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ver come to appear here in this form? How deep do the veins run ? Etc. The answer to such questions involves a good deal of technical explanation. In general, however, it may

be pointed out that there are three classes of rock formation involved. At certain points an old rock formation called the Keewatin — or “greenstone,” from its color

is to be found. This Tent Hill, COBALT.

greenstone was at a later Presbyterian church tent at right.

stage covered with an

other formation, called case of one of the mines, the story is told the Huronian. Through this Huronian, at that father and son had been out pros- a still later stage, at varicus points, there pecting for days and were at last tired surged up in molten form a conglomerate out and about to give it up, when the rock known as diabase. The diabase, in father lay down on the ground to rest, cooling, left cracks or fissures; and it is and finding a stone under his head, went these cracks that are filled with the veins to remove it, when to his astonishment he of native silver. It is supposed that the found it to be solid silver. Another of silver was either strained out of the surthe mines—the Foster-was discovered rounding rock in its molten state or that as the result of trenching, i. e., removing it was deposited there by the heated the soil from the rock across a certain waters that surged up through these fisarea, and examining the exposed rock sures from below. surface for veins. This is an expensive Now, the diabase in which the silver method of prospecting, but in this in- is found is met with practically only in .stance it was worth the expense.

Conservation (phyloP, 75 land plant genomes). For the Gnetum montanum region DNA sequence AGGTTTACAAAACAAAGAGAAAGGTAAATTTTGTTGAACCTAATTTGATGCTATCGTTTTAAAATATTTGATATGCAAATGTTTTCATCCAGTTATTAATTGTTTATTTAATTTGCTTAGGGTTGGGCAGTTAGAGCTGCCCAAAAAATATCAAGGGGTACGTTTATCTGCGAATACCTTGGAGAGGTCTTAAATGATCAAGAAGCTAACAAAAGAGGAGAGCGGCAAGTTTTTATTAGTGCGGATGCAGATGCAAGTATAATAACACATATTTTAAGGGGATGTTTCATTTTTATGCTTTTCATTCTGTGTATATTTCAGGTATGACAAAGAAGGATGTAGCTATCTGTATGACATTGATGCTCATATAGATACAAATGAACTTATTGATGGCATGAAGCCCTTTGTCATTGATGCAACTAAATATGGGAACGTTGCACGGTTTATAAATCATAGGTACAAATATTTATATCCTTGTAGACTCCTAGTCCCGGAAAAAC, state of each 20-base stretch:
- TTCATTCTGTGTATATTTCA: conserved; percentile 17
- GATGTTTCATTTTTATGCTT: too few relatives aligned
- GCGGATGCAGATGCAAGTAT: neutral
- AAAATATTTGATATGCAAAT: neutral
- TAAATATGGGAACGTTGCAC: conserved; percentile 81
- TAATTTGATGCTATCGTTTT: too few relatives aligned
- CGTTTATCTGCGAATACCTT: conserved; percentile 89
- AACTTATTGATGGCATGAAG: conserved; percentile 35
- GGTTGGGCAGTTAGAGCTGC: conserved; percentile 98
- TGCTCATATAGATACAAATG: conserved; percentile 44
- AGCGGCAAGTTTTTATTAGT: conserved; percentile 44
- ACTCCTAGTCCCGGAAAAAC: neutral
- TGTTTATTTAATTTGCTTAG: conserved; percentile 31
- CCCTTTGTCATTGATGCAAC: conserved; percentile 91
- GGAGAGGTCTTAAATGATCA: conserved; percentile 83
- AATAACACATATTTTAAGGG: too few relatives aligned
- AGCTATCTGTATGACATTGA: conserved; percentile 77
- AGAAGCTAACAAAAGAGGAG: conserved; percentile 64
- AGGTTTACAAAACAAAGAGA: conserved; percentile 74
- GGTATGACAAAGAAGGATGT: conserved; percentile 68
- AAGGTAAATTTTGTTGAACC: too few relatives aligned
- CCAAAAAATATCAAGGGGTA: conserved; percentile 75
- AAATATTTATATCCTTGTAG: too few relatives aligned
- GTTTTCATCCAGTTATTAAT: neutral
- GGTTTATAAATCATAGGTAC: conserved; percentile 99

the Huronian strata overlying the KeeBut if the veins are small and difficult watin rock. This Huronian rock has to discover on the surface, they are been worn down in many places by the nevertheless exceedingly rich, for in most cases they are practically solid silver, and the ore in some cases yields as much as $2,000 to $3,000 per ton. It is not an uncommon thing for nuggets of solid silver to be taken out weighing from 300 to 600 lbs. The ore itself is packed in sacks, shipped," and sold in three grades according to its richness. In connection

connection with these views of silver, a number of interesting questions might be asked. How did the sil- Part of TrethEWEY MINE PROPERTY ON Hill OVERLOOKING COBALT.

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still be remarkable for its valuable deposits of smaltite—an arsenide of cobalt, nickel, and iron—from which cobalt is obtained. The uses to which cobalt is put have thus far been limited; but if Edison, who is operating a cobalt mine on the Montreal river, should succeed in extending its use, as seems probable, in the construction of electrical storage batteries, then the value of these mining properties will be immeasurably increased.